Not the Wisest Answer to Everything

Medically referred to as the “third molars”, these molars located furthest in the back of the mouth usually break through between the ages of 16 and 20. In some cases they only sprout up in our thirties, when we are a little bit older and wiser. This is how these late pupils got their names. In some people the wisdom teeth are not completely arranged, or not at all. If and when they make themselves known just as often comes down to genetic disposition.

Why do we get wisdom teeth?

Wisdom teeth are presumably remnants from prehistory. The additional molars provided valuable assistance to our ancestors by helping them break down hard, tough food. Their jaws were much longer for that reason, and so they provided sufficient room for additional chewing instruments. Our jaws usually don’t suffice for that anymore, which is why the belated molars often become wedged or inflamed in the jaw bone.

When do wisdom teeth need to be extracted?


In some cases the wisdom teeth don’t have enough room in the jaw, and they can only partially reach chewing height. If they only partially break through, a mucosal cap can form on top of the crown. Such a recess is very hard to reach with a toothbrush and provides an ideal breeding ground for bacteria. This is what dentists refer to as a retained tooth. It’s not uncommon for progressive inflammations in the gum to even result in the breakdown of the jaw bone. This requires immediate action!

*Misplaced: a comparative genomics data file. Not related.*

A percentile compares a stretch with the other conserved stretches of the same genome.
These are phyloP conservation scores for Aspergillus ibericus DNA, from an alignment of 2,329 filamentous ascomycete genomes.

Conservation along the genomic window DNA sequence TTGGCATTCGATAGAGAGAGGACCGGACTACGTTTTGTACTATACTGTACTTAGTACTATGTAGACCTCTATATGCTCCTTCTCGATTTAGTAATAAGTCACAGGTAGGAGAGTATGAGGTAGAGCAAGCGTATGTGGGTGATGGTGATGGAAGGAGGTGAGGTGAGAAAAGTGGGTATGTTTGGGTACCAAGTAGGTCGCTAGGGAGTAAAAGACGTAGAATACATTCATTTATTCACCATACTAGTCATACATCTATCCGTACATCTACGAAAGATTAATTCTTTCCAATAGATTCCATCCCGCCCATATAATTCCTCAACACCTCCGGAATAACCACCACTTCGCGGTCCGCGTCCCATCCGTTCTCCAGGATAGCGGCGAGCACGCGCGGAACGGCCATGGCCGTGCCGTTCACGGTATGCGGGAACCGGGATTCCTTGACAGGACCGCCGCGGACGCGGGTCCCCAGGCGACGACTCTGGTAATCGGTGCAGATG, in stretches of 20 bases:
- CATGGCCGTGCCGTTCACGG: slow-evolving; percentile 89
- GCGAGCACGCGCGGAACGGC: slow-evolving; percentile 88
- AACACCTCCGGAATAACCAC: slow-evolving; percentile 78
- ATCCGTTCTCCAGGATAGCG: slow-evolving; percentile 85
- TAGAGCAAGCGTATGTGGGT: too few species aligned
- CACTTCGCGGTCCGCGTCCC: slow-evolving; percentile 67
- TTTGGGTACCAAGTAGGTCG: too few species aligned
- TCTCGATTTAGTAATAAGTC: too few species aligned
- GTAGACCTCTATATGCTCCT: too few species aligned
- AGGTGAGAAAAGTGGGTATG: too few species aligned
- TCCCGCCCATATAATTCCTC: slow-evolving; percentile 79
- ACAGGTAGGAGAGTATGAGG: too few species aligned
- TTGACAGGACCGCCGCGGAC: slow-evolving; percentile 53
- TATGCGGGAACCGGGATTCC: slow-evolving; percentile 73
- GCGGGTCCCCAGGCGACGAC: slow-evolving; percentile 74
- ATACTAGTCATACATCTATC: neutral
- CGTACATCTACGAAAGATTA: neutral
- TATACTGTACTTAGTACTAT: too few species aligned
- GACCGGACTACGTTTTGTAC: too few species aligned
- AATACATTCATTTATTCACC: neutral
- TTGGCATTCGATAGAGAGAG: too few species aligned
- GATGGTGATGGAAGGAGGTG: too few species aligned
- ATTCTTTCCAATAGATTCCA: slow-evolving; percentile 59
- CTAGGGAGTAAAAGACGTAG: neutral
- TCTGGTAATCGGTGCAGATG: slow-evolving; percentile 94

Non-breaching (impacted) wisdom teeth conceal another risk. If they remain translocated in the jaw, they can damage the roots of the neighbouring teeth and thus jeopardise the retention of these teeth. Wisdom teeth can also be responsible for the formation of cysts in the jaw. With decayed and destroyed wisdom teeth as well, tooth extraction is often the only way to prevent inflammation of the jaw bone.

1. At what age should the wisdom teeth be removed?

Our teeth age with us and become more brittle over time. It is thus recommended that you get retained (partially breached) or impacted (embedded in the jaw bone) wisdom teeth extracted when you are young. The ideal age for tooth extraction depends on the individual development of the masticatory apparatus.

2. What does the extraction of wisdom teeth entail?

The surgical removal of wisdom teeth is a routine procedure for oral surgeons, and it is regularly performed under local anaesthesia. Translocated or severely deformed teeth may require further splitting of the tooth (hemisectioning). After the removal (extraction) of the tooth the wounds are sealed to keep out bacteria. Your oral surgeon will remove the threads after about ten days.

3. What should you take note of after the operation?

You should never drive a vehicle immediately after the operation. You are also advised against eating right after the surgery, otherwise you run the risk of bite injuries. Soft food is permitted once the numbness has completely subsided. You should abstain from drinking coffee for one day after the operation. Alcoholic beverages and tobacco are taboo as well.